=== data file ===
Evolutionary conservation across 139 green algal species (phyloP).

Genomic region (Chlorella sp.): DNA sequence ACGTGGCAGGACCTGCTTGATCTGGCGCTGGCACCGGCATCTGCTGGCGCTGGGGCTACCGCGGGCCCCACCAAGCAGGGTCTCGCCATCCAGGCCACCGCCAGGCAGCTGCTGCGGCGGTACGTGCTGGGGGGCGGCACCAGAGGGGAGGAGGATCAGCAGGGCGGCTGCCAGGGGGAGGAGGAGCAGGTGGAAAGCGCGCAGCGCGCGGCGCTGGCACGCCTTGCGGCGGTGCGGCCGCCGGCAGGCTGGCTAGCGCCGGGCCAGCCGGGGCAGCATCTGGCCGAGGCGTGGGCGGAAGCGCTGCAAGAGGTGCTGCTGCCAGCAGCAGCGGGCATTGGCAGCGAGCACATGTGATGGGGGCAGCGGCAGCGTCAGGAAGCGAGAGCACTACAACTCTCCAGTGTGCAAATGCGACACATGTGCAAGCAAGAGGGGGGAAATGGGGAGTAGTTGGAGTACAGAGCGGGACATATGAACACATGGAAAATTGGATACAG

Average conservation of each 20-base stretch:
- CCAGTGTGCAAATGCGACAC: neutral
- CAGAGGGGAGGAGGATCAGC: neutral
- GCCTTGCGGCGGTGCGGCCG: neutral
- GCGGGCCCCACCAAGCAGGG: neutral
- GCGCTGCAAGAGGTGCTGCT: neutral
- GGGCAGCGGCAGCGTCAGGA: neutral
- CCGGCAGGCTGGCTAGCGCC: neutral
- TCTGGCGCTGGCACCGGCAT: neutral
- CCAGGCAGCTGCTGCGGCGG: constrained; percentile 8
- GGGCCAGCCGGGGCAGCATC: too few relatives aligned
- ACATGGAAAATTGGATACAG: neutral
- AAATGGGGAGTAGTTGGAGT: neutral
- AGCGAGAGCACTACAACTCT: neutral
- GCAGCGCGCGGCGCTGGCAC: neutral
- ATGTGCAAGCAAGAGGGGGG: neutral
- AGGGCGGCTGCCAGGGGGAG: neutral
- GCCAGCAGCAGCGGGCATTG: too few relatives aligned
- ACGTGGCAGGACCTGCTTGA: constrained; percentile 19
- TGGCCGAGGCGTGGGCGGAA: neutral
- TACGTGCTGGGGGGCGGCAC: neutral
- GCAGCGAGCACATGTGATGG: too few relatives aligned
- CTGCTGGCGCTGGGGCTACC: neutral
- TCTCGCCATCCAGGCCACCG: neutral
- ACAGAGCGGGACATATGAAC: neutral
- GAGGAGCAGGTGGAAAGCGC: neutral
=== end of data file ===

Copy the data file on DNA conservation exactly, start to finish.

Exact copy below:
Evolutionary conservation across 139 green algal species (phyloP).

Genomic region (Chlorella sp.): DNA sequence ACGTGGCAGGACCTGCTTGATCTGGCGCTGGCACCGGCATCTGCTGGCGCTGGGGCTACCGCGGGCCCCACCAAGCAGGGTCTCGCCATCCAGGCCACCGCCAGGCAGCTGCTGCGGCGGTACGTGCTGGGGGGCGGCACCAGAGGGGAGGAGGATCAGCAGGGCGGCTGCCAGGGGGAGGAGGAGCAGGTGGAAAGCGCGCAGCGCGCGGCGCTGGCACGCCTTGCGGCGGTGCGGCCGCCGGCAGGCTGGCTAGCGCCGGGCCAGCCGGGGCAGCATCTGGCCGAGGCGTGGGCGGAAGCGCTGCAAGAGGTGCTGCTGCCAGCAGCAGCGGGCATTGGCAGCGAGCACATGTGATGGGGGCAGCGGCAGCGTCAGGAAGCGAGAGCACTACAACTCTCCAGTGTGCAAATGCGACACATGTGCAAGCAAGAGGGGGGAAATGGGGAGTAGTTGGAGTACAGAGCGGGACATATGAACACATGGAAAATTGGATACAG

Average conservation of each 20-base stretch:
- CCAGTGTGCAAATGCGACAC: neutral
- CAGAGGGGAGGAGGATCAGC: neutral
- GCCTTGCGGCGGTGCGGCCG: neutral
- GCGGGCCCCACCAAGCAGGG: neutral
- GCGCTGCAAGAGGTGCTGCT: neutral
- GGGCAGCGGCAGCGTCAGGA: neutral
- CCGGCAGGCTGGCTAGCGCC: neutral
- TCTGGCGCTGGCACCGGCAT: neutral
- CCAGGCAGCTGCTGCGGCGG: constrained; percentile 8
- GGGCCAGCCGGGGCAGCATC: too few relatives aligned
- ACATGGAAAATTGGATACAG: neutral
- AAATGGGGAGTAGTTGGAGT: neutral
- AGCGAGAGCACTACAACTCT: neutral
- GCAGCGCGCGGCGCTGGCAC: neutral
- ATGTGCAAGCAAGAGGGGGG: neutral
- AGGGCGGCTGCCAGGGGGAG: neutral
- GCCAGCAGCAGCGGGCATTG: too few relatives aligned
- ACGTGGCAGGACCTGCTTGA: constrained; percentile 19
- TGGCCGAGGCGTGGGCGGAA: neutral
- TACGTGCTGGGGGGCGGCAC: neutral
- GCAGCGAGCACATGTGATGG: too few relatives aligned
- CTGCTGGCGCTGGGGCTACC: neutral
- TCTCGCCATCCAGGCCACCG: neutral
- ACAGAGCGGGACATATGAAC: neutral
- GAGGAGCAGGTGGAAAGCGC: neutral